By SHARON EBERSON
Merrily We Roll Along is a musical notorious for its lack of merriment. But there is plenty of reason to make merry at the New Hazlett Theater, where the talent onstage and that gorgeous Sondheim score reign, in a new Front Porch Theatricals production.
The show that starts with palpable anguish and inexorably works its way back in time to promise unfulfilled has been lovingly and appealingly interpreted by stage-and-screen actress Daina Michelle Griffith, making a blockbuster directorial debut.
The hard truth of the Merrilly, of course, is that one of Stephen Sondheim’s most complex and beloved scores may capture your heart, but the journey can be a bitter pill to swallow – the sweetness of possibilities and best friends forever comes at the end, with the knowledge of all the wrong turns along the way.
Merrily We Roll Along has for four decades tantalized theatermakers, with its unwieldy, beguiling premise. It baffled even its creators, the legendary Company trio of Sondheim, George Furth and director Hal Prince. The show famously bombed in its debut in 1981, and for the past 40 years, others have dared to rework the tale and do justice to the timeless score.
Merrily We Roll Along has been extensively retooled in those decades, with notable productions including an Olivier Award-winning London production in 2002 and a starry production bound for Broadway next month.
But first, it’s Griffith’s turn, along with a treasure trove of Pittsburgh-based artists.
The production displays her obvious affinity for the material, with an eye toward clarity and emotional depth. Her flair for movement also shines, in a musical that has few opportunities for big numbers.
Her Merrily, fast-moving and heart-rending, is Griffith’s uncompromising vision, working with music director Douglas Levine and choreographer Alex Manalo. The game cast is uniformly in fine voice as it maneuvers about a Johnmichael Bohach set that serves as everything from a gala celebration to a beautifully lit rooftop.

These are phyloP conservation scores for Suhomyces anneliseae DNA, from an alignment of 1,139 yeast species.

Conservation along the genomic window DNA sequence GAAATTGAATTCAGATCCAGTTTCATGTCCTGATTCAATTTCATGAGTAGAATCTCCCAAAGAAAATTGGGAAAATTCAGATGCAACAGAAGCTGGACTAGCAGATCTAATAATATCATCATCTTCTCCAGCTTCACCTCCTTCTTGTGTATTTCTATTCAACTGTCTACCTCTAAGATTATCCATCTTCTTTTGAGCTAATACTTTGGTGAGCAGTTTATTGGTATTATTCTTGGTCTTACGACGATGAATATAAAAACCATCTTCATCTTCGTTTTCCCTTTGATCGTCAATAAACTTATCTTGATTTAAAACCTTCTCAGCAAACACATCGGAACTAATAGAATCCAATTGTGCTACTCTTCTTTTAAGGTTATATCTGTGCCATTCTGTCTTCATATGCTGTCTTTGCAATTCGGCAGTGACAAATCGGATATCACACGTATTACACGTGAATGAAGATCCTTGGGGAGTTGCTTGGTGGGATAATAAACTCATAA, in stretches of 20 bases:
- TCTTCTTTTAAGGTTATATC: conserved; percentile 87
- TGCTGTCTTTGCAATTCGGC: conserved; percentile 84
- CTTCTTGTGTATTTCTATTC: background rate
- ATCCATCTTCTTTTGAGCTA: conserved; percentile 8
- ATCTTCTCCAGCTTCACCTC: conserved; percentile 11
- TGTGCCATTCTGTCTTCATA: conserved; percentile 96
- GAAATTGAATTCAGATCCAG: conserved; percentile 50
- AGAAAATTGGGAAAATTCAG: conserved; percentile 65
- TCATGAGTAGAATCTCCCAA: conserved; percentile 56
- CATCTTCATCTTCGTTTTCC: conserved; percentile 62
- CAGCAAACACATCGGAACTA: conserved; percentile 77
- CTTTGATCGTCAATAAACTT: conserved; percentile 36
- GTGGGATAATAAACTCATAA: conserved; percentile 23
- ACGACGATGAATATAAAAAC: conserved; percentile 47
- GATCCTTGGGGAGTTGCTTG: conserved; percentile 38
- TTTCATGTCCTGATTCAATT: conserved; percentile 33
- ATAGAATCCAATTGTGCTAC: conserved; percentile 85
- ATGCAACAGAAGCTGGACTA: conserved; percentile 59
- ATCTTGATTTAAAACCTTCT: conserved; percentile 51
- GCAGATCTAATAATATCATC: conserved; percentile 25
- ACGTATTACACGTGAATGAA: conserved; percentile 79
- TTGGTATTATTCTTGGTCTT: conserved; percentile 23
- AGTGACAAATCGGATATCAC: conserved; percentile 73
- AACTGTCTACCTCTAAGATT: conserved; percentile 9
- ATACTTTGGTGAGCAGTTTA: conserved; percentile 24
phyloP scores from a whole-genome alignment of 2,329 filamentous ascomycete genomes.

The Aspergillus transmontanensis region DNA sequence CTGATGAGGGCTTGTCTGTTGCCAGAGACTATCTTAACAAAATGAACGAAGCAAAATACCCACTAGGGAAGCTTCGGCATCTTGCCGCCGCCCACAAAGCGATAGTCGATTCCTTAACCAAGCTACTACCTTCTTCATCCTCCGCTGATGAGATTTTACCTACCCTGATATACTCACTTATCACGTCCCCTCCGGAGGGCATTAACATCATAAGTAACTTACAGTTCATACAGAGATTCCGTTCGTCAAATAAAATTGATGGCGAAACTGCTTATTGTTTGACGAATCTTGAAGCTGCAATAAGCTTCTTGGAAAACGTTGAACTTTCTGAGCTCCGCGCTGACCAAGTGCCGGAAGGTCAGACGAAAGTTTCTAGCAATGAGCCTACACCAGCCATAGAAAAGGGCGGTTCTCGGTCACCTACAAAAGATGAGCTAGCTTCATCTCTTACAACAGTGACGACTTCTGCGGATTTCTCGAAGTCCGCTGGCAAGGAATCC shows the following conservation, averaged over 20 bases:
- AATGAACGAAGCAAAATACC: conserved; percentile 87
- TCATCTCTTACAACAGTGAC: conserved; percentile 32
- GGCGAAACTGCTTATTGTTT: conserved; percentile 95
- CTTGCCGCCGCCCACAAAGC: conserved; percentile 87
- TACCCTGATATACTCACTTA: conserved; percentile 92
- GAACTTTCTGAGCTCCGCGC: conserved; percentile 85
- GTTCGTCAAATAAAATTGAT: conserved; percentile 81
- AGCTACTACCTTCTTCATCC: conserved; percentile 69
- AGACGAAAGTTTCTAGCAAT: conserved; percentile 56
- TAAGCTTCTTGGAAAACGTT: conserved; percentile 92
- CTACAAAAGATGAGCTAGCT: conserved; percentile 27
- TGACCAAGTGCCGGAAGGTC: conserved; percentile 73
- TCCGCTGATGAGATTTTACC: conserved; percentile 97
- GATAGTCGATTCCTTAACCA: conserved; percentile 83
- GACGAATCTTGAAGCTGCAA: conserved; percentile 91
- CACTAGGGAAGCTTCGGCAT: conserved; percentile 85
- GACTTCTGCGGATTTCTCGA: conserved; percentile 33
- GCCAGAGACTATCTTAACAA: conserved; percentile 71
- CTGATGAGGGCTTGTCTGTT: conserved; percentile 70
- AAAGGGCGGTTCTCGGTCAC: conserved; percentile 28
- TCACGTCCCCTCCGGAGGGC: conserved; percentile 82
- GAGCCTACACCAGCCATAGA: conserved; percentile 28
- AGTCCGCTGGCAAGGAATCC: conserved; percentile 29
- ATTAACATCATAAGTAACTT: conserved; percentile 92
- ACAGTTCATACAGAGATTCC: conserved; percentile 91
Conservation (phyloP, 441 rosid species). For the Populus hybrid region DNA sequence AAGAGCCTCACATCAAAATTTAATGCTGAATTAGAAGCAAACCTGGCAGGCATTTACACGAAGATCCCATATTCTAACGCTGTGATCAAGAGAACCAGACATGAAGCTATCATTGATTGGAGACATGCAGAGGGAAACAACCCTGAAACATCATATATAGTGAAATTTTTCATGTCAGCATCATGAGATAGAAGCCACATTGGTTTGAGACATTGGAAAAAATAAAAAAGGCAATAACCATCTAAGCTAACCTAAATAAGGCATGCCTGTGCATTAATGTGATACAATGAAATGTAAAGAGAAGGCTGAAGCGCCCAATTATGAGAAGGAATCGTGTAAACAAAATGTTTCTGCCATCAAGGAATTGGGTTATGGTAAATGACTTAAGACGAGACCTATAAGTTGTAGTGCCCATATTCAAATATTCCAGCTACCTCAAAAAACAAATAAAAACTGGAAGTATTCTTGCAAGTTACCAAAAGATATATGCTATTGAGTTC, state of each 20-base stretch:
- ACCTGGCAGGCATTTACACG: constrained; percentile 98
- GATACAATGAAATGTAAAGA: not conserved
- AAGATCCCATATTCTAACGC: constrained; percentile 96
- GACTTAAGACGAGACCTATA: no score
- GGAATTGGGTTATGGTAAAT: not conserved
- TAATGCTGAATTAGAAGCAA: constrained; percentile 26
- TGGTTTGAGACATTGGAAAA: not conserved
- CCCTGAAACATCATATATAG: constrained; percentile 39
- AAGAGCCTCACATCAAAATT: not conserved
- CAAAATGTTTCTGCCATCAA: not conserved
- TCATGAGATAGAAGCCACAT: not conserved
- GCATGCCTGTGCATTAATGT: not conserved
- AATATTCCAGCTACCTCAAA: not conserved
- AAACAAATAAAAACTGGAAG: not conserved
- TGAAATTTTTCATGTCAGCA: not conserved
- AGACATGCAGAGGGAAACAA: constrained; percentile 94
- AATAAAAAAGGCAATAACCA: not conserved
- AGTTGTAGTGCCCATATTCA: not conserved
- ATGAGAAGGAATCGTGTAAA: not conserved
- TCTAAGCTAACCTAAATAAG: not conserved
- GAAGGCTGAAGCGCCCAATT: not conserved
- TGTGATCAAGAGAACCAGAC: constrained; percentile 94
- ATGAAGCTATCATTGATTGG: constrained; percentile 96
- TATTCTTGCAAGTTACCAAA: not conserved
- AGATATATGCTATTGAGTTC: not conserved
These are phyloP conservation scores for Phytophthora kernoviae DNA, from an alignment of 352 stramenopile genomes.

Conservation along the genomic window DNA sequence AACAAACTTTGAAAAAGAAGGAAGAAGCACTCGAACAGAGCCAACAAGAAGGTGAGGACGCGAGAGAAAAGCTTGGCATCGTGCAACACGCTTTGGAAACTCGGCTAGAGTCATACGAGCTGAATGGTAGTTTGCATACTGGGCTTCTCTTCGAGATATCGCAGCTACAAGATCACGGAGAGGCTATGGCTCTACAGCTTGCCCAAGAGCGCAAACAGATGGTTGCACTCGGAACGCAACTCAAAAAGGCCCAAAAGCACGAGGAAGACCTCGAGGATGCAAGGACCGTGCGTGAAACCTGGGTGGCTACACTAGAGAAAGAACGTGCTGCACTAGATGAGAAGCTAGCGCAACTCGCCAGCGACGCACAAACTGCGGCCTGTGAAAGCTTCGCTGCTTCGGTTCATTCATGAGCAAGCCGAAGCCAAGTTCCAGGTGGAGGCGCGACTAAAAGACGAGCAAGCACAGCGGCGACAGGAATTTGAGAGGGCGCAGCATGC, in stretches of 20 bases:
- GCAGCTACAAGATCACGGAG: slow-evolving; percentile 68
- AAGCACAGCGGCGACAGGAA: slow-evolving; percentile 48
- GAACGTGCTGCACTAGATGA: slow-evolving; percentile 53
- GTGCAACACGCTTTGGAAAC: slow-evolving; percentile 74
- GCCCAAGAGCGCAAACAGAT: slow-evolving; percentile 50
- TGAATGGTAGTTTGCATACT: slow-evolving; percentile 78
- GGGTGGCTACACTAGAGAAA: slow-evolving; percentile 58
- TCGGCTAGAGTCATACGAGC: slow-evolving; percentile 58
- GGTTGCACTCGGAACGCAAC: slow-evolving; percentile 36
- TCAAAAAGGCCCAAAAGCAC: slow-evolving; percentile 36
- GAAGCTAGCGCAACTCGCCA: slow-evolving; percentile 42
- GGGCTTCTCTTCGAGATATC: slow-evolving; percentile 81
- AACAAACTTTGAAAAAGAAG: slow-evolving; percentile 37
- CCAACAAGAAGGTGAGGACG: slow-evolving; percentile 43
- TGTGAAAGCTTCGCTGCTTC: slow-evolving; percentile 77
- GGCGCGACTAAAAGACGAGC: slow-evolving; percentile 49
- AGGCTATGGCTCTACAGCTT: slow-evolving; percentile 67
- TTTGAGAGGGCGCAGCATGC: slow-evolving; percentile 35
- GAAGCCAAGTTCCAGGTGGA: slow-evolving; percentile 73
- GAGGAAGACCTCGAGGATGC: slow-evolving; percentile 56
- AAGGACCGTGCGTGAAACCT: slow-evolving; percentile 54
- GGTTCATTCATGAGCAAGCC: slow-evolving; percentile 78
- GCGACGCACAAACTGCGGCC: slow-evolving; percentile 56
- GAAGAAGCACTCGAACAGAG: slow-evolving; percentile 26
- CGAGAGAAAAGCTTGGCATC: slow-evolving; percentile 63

Having listened to this score for years, it was enlightening to see the story spring to life and a treat to place beloved songs such as “Old Friends” and “Not a Day Goes By” in context. There’s also the further appreciation for Sondheim’s meta moments, such as an aspiring composer throwing a verbal pie-in-the-face at critics who just want a straightforward melody out of him.
Irony and sarcasm are often Merrily’s calling cards – more often than not, delivered as both funny and stinging. To the point is a favorite song, deliciously realized by Nathaniel Yost as playwright/librettist Charley. “Franklin Shepard, Inc.” consists of Charley interrupting an interview after he has learned that writing partner Frank (Dan Mayhak) has gone Hollywood. It’s a song that brilliantly propels the action forw … backward, in this case.
The main thrust of Merrily We Roll Along is the 20-year seduction of Franklin Shepard, a once promising composer, dedicated to his craft, who opts for wealth and fame as a movie producer. His inevitable fall – where the show begins – creates insurmountable fissures in the friendships that had been the pillars of his life.
The cautionary tale is based on a 1934 play by Pittsburgh native George S. Kaufman and Moss Hart, also presented in reverse order – in this case, leading up to the meeting of young Frank and Charley, befriending future novelist Mary (Catherine Kolos). By then we know Frank is seen as a sellout by family man Charley and alcoholic Mary (who has become a “drama critic,” of all things!).